Featured Linguist!

Jost Gippert: Our Featured Linguist!

"Buenos dias", "buenas noches" -- this was the first words in a foreign language I heard in my life, as a three-year old boy growing up in developing post-war Western Germany, where the first gastarbeiters had arrived from Spain. Fascinated by the strange sounds, I tried to get to know some more languages, the only opportunity being TV courses of English and French -- there was no foreign language education for pre-teen school children in Germany yet in those days. Read more



Donate Now | Visit the Fund Drive Homepage

Amount Raised:

$34764

Still Needed:

$40236

Can anyone overtake Syntax in the Subfield Challenge ?

Grad School Challenge Leader: University of Washington


Publishing Partner: Cambridge University Press CUP Extra Publisher Login
amazon logo
More Info


New from Oxford University Press!

ad

What is English? And Why Should We Care?

By: Tim William Machan

To find some answers Tim Machan explores the language's present and past, and looks ahead to its futures among the one and a half billion people who speak it. His search is fascinating and important, for definitions of English have influenced education and law in many countries and helped shape the identities of those who live in them.


New from Cambridge University Press!

ad

Medical Writing in Early Modern English

Edited by Irma Taavitsainen and Paivi Pahta

This volume provides a new perspective on the evolution of the special language of medicine, based on the electronic corpus of Early Modern English Medical Texts, containing over two million words of medical writing from 1500 to 1700.


Academic Paper


Title: So Different and Pretty Cool! Recycling intensifiers in Toronto, Canada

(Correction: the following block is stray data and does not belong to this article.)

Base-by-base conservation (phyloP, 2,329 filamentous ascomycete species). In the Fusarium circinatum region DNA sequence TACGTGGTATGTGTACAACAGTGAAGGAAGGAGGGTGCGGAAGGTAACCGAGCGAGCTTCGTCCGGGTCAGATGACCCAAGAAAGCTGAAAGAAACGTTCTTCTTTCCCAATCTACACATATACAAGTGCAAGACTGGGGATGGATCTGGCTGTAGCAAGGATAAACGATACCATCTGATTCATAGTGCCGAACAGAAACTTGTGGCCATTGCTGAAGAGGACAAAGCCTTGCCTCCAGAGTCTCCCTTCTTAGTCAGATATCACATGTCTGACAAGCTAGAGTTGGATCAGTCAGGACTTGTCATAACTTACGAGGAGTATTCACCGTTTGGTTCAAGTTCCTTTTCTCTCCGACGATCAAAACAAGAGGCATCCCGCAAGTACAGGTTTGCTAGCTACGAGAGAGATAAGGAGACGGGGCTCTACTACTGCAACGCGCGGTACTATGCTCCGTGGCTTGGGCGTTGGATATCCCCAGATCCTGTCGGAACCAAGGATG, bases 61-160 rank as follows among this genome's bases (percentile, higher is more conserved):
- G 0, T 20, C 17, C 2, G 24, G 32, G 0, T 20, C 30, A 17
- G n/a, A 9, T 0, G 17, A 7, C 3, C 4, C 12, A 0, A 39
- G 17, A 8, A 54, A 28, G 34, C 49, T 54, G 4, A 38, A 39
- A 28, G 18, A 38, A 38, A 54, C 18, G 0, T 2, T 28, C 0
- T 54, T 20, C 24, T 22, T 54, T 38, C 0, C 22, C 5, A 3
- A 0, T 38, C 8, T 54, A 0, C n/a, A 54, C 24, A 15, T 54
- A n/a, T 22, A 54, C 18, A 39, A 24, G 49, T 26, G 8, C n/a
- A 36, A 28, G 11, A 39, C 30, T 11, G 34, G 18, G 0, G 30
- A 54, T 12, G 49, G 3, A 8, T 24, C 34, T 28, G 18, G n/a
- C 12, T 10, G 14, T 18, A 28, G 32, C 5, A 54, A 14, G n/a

Author: Sali A Tagliamonte
Email: click here to access email
Institution: University of Toronto
Linguistic Field: Sociolinguistics
Subject Language: English
Abstract: This article presents a synchronic quantitative study of the intensifier system in Toronto, the largest urban centre in Canada. The data comprise nearly 10,000 adjectival heads, as in I was so hungry and I was getting really nauseous (TOR/2m). The distribution of intensifiers in apparent time provides startling evidence of change. Very is quickly moving out of favour and really has expanded dramatically. Moreover, there is evidence to suggest that other intensifiers are on the rise – so and pretty. Testing a series of contextual factors known to operate in the development of intensifiers (e.g. adjective function and type) as well as their intersection with social factors (e.g. age and sex) reveals evidence of ongoing delexicalization, but not as part of a continual longitudinal process. Instead, the profile of change reveals recycling, suggesting that the mechanisms of intensifier renewal may be more complex than previously thought.

CUP at LINGUIST

This article appears in English Language and Linguistics Vol. 12, Issue 2, which you can read on Cambridge's site or on LINGUIST .



Back
Add a new paper
Return to Academic Papers main page
Return to Directory of Linguists main page